Catherine Tanner

Right, right. Yes, exactly. I completely agree. Yeah.

Kevin Qiu

And for our last topic, before we open it up to questions was, you mentioned a great acronym, CISSP. And so at the last webinar  we spoke about certifications at a very high level and how they're very role dependent, and the recruiter that we spoke to, she mentioned that there are over 700, like fairly, quote unquote, common ones, which is true. And so I think let's use a few minutes to think about or discuss the ones that are the most common for roles that people are looking to get right now. Because, of course, for every type of software, there is some certification, some training, but what are some of the big ones that you would recommend folks at least consider or look into, when they're first starting out?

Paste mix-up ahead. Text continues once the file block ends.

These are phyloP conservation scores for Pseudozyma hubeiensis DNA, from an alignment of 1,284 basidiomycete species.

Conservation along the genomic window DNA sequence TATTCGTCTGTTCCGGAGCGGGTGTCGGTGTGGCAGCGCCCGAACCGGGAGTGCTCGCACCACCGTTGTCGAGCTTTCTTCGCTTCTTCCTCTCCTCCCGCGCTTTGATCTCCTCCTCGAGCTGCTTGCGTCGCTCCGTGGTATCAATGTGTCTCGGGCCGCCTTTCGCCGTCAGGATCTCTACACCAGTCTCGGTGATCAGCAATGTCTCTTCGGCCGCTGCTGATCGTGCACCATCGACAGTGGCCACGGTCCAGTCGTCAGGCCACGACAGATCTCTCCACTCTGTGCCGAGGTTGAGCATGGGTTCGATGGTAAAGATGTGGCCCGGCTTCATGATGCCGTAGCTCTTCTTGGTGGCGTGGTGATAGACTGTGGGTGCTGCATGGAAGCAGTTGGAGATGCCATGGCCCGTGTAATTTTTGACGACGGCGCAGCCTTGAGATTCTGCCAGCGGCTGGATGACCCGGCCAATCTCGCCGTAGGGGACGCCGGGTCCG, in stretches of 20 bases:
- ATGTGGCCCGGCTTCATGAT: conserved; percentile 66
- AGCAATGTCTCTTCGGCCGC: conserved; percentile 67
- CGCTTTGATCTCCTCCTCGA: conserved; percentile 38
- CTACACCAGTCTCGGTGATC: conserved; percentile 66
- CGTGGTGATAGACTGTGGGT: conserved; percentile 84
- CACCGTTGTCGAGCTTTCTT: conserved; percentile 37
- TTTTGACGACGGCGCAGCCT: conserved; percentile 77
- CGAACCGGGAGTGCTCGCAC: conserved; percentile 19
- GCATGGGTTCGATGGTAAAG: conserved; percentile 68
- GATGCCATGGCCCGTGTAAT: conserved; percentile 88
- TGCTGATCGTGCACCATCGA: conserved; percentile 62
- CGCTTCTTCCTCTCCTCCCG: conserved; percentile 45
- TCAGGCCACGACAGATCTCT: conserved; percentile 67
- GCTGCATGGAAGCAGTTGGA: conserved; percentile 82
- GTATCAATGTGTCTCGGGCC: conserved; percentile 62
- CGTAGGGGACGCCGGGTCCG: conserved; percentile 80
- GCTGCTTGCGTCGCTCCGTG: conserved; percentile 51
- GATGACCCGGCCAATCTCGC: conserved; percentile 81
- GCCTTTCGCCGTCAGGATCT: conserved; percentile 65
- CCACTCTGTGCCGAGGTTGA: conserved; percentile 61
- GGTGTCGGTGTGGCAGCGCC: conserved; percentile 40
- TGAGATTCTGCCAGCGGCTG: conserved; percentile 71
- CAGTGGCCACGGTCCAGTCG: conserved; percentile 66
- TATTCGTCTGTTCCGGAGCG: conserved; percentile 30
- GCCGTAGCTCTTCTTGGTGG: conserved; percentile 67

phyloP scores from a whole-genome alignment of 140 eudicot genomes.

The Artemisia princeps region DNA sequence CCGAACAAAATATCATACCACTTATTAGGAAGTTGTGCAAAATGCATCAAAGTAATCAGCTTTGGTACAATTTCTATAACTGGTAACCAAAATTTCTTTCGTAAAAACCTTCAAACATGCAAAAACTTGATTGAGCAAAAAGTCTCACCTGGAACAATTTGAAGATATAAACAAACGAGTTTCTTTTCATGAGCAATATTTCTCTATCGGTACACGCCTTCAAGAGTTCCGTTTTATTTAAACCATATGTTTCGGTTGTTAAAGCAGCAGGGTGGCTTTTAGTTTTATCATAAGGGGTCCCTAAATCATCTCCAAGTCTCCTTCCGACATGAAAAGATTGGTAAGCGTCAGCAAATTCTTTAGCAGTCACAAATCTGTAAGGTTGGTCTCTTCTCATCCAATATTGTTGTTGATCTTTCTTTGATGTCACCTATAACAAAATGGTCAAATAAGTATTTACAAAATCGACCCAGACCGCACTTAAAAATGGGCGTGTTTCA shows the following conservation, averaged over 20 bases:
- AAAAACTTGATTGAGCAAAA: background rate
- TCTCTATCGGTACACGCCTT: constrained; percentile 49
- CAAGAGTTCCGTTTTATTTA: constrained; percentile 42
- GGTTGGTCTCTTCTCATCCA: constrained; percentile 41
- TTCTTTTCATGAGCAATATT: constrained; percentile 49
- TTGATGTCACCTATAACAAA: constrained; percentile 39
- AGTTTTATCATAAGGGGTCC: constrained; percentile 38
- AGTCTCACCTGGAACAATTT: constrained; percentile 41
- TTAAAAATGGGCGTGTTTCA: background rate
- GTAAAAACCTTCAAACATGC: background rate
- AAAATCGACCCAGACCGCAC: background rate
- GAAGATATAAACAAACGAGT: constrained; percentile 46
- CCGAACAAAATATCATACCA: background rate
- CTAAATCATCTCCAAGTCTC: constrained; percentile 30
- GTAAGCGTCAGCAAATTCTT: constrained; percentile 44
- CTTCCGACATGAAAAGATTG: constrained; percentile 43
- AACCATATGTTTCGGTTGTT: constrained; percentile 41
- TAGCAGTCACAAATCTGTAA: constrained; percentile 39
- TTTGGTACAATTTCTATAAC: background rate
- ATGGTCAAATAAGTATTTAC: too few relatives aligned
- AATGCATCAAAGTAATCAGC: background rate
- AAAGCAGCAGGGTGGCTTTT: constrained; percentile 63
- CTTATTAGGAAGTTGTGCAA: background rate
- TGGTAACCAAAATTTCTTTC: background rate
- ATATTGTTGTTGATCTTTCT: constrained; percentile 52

Catherine Tanner

I would say the Security+ certification, Network+, if you're going down the networking route, those are two good ones to to get under your belt. I see a lot of the Certified Ethical Hacker certification, which I don't think I've ever had anybody actually asked for but but you know, having that certification obviously shows that, you know, at least the fundamentals of hacking and that kind of thing. The CISSP is probably the one that would be the most challenging if you're just entering into it, because you have to have five years of work experience to actually get the certification. But you can certainly be working on the the practice tests and things like that, as you're gaining that experience. So that way, when you hit your five year mark, you can do that one, but I would, I would say that's probably the CISSP is probably the biggest, or the most requested cert that I have looked at, unless it's like an offensive security positions. And of course, the OSCP, was it. Yeah, that's one, then that one is, some employers look at that one as that as even higher than the CISSP. As far as you know, if if somebody has the OSCP then it doesn't matter if they have the CISSP. So, but those are, those are probably the four biggest ones that I would say that I've seen employers look for.